Here is the basics of the article, it was December 1968 Australian Motor, not Wheels. Off topic somewhat but good stuff.

Dave Bennett got the car on August 2 1968. It was a 3.08 axle car. He ran it in for 1200 miles over the next week and then tuned it to factory specs on his chassis dyno and achieved 167rwhp. As a comparison Dave properly tuned an XT GT to 146bhp, just so you can get a real world comparison.

He then ran it at Calder, using 4700rpm as the shift point it did 15.44 on the original D70 Sovereigns.
He then removed the exhaust from the resonator back, richened it up and fitted Michelin XAS (optional HK GTS327 tyres) and got 14.92s.

At this stage it was still unopened, and then was run at Sandown where it was crashed.

As the car was repaired, Dave got hold of an imported L76/L84 327 short motor. This is the 1964 high performance 327 that was rated at 365hp (Holley carb) or 375hp (injected). It was a solid cam engine with over 11:1 compression when fitted with Fuelies (this info about getting the Corvette engine was in another article, this magazine just talks about the parts).

Dave rebuilt the Monaro's original bottom end using the forged L76 pistons and 30-30 "Duntov" factory mechanical camshaft and lifters, crank will be the original HK 327. Flywheel was left stock other than balancing. As B/S class had to retain the factory heads, the original HK 327 heads were modified to take larger valves and screw in studs. As the HK heads were 69-70cc and fuelies 63-64cc, the engine was 10.64:1 static (quoted by magazine). Perry made Dave some extractors with 4" collectors that could be uncapped for drag racing, and he changed the diff to 3.36 ratio.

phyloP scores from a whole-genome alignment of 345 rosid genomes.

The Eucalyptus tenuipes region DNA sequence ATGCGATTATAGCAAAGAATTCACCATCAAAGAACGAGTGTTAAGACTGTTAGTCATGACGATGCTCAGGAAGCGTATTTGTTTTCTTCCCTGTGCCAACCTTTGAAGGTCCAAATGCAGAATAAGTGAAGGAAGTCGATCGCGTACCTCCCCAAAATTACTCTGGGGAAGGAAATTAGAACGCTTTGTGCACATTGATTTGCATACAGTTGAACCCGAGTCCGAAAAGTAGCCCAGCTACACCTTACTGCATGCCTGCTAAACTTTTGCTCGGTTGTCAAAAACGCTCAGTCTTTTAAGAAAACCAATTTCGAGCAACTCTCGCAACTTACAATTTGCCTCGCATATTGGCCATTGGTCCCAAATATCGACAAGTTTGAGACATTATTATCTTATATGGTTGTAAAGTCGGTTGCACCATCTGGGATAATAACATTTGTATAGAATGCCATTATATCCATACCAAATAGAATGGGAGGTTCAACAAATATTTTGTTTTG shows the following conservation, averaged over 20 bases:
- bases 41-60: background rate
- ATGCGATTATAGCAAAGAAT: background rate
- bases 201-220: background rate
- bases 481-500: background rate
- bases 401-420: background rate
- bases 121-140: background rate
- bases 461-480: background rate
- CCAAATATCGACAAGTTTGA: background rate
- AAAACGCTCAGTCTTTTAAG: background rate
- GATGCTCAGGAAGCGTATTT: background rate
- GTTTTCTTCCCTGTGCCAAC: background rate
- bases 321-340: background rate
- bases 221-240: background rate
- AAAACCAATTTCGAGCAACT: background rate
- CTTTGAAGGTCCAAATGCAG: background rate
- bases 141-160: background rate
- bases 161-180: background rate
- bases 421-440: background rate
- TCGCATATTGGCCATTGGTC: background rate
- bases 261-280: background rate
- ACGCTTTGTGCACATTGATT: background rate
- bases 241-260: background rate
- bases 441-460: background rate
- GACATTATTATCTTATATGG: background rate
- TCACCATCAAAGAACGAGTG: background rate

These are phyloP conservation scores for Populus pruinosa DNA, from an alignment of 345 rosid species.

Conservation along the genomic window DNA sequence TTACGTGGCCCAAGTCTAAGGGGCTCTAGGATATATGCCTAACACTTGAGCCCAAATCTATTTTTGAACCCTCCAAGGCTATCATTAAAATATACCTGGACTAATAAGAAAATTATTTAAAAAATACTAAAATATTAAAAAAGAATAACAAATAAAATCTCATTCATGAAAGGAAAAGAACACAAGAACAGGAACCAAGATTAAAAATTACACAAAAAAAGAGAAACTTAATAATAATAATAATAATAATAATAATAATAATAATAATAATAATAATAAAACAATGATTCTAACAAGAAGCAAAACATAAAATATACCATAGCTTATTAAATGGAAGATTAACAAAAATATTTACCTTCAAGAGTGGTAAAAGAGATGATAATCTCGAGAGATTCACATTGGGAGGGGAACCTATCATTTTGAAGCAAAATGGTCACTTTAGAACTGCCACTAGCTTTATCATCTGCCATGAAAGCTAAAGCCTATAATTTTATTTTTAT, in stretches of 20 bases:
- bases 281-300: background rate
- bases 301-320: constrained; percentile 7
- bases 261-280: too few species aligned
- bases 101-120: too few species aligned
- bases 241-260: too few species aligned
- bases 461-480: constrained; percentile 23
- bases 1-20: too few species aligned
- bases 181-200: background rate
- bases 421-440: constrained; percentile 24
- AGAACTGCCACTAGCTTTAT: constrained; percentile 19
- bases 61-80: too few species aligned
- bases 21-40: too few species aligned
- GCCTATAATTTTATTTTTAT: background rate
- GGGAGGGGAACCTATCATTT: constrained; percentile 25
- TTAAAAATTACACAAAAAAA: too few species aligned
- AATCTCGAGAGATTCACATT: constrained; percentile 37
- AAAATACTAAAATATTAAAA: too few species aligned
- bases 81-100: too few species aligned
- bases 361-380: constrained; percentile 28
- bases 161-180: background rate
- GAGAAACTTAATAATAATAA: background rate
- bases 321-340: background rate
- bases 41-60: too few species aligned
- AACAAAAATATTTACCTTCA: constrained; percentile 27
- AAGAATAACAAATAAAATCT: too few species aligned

He then dynoed it and it made 332rwhp on 100 Octane fuel. It then set a new B/S class record of 13.61s at 6500rpm shift points. When the exhaust was capped and the aircleaner refitted for road use it made 285hp at 5500rpm, magazine says it was not peak power as power was still increasing at 5500rpm they just didn't take it any further.

The road tests of the car in this state (with exhaust capped and air cleaner back on, with Michelin XAS 185R14 tyres) are:

0-60mph 6.8s
0-100mph 14.6s
1/4 mile 14.1s

Speed in gears (6000rpm shifts):
1st 51mph (6000rpm)
2nd 70mph (6000rpm)
3rd 90mph (6000rpm)
4th 142.7mph+

The 4th gear speed was measured at 135mph at 6000rpm but it was still accelerating and they ran out of speedo. So they tried using the tacho which was correct and used the whole test track. They said they saw 6700rpm which equates to 142.7mph by extrapolation. They say "we ran out of road with plenty of throttle left. I have no doubt this is a genuine 150mph motor car, given a long enough road".